1. No. The word "right" in this context is thrown around a lot these days, but I think it is worth noting the original list of rights in this nation included tools such as equal opportunity which gives the individual the means to go as far in life and be successful in pursuits of their choosing (and please note that success is different for different individuals) based on their willingness, ableness, and effort. This is a strong foundation for every individual in a nation to do their best and devote their resources to pursuits best suited for them. When you have a nation of individuals all working optimally for their own success, you have a successful nation whose curiosity and work ethics lead to a highly efficient, technologically advanced state. Nowadays, instead of people using their original rights to work towards fulfilling their needs and wants, they are declaring their needs and wants rights that should just be given. History has shown that such systems breed a population that is inefficient, stagnant, and technologically lagging. The evidence is stacked high as seen in the Soviet Union, North Korea, China, Vietnam, Cuba, Greece, and many others.
Now that said, birth control is an awesome thing to have, and it makes sense for any sexually active adult to invest in it and use it except when trying to have a child that they want to have and the means to raise that child to be an awesome adult.
2. So it is not a right, just like any form of healthcare shouldn't be. However, keep in mind that freedom of religion goes both ways. Just as it doesn't make sense to make organizations pay for all this stuff when they don't want to, it also doesn't make sense for religious organizations to reach out and try to dictate their misguided and harmful policies on everyone else, something that many religious organizations are constantly attempting to do. So they are not really innocent here. Many religious organizations don't just want to not pay for contraception, they want to ban people from its production, purchase, and use. So they will say their freedom of religion is being stomped on at one point, then smash everyone else's freedom of religion at another point. It's madness.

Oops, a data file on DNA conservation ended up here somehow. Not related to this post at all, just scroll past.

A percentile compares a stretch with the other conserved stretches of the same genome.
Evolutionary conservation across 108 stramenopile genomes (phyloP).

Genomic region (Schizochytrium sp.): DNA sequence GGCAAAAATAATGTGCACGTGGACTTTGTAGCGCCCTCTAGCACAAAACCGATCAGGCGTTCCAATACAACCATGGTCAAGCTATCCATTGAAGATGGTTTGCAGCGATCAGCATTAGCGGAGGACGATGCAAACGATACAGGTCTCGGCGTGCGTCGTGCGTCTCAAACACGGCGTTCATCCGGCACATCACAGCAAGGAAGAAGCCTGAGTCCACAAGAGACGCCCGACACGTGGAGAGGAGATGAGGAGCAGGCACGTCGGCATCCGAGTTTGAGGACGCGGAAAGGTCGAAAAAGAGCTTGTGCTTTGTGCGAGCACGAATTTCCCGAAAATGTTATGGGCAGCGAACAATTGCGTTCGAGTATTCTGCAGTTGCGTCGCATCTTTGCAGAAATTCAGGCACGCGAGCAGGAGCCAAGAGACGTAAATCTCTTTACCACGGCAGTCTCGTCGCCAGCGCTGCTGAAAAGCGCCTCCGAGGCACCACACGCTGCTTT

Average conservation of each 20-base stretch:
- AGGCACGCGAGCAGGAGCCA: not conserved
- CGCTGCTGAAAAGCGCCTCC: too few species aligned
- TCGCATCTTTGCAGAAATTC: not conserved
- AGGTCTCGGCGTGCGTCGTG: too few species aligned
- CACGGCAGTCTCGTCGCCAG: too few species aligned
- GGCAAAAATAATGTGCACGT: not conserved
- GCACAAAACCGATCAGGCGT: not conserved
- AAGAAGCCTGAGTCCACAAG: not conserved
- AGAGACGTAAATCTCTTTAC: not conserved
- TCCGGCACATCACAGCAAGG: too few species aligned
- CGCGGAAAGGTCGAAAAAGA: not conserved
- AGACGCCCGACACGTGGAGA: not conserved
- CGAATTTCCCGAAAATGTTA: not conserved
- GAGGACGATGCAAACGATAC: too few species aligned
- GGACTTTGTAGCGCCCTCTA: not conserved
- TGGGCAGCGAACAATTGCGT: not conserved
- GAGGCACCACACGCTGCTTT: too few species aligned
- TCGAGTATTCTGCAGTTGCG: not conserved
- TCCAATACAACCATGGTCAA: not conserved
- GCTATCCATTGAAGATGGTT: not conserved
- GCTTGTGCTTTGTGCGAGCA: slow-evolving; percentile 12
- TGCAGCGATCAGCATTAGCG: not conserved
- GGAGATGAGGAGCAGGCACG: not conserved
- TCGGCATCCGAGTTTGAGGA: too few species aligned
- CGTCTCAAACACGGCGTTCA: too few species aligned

3. I'm not a fan of slippery slope arguments, but it certainly is a step in the wrong direction when people realize they can legislate the taking of resources from one group of people to give to another by majority votes. It may look shiny and wonderful for the majority, at least in the short term, but the long term damage will be unbearable.
4. Because it is no longer designed to proceed based on the best interests of the United States; it is designed to bring in a majority of votes.
A response to an individual statement:
"Why don't we just have socialized healthcare so that everyone has access to what they need..."
Because there isn't an infinite supply of every amazing cure we've ever made and new amazing cures yet to be invented don't appear out of thin air. This stuff is expensive. You can either let market forces determine how these resources are allocated, and this system is most efficient in maintaining supply and driving innovation to improve or create treatments. Or you can subsidize it, which creates an artificial distribution and these things have never been sustainable forever whenever it has been instigated.
"...employers can just deal with the fact that their employees' medical habits and needs are probably none of their business?"
If a company is paying for something... then it is their business. Their money is purchasing it. It's a real shame too because not only are you increasing their costs, but you are also diverting their attention from core business so you are inevitably damaging their capability to innovate and produce superior products. As a simplified example, let's consider Ford. The mission of Ford is to make money by producing outstanding, innovative, and reliable ground transportation vehicles. They are constantly working to make things that meet whatever mission. Gas prices went up? They work on gas mileage. The market for carrying heavy equipment heats up? They work to increase capacity or engine power. Anytime you introduce an element outside this core business, you are affecting the ability of the company to perform that core business well. In this case, you are making them pay for the employee healthcare. More cost. They need to manage the health plans. More overhead costs. Anything they can do to limit this impact would have to be considered to stay competitive, especially when some competitors are located in places where this mandate doesn't exist. This is the kind of thing for why my employer now does health screenings. They now have a real reason to be concerned on what my health is because it will affect their bottom line. People cry afoul of privacy being affected, but they should have known they were asking for this when they voted to make their healthcare their company's business.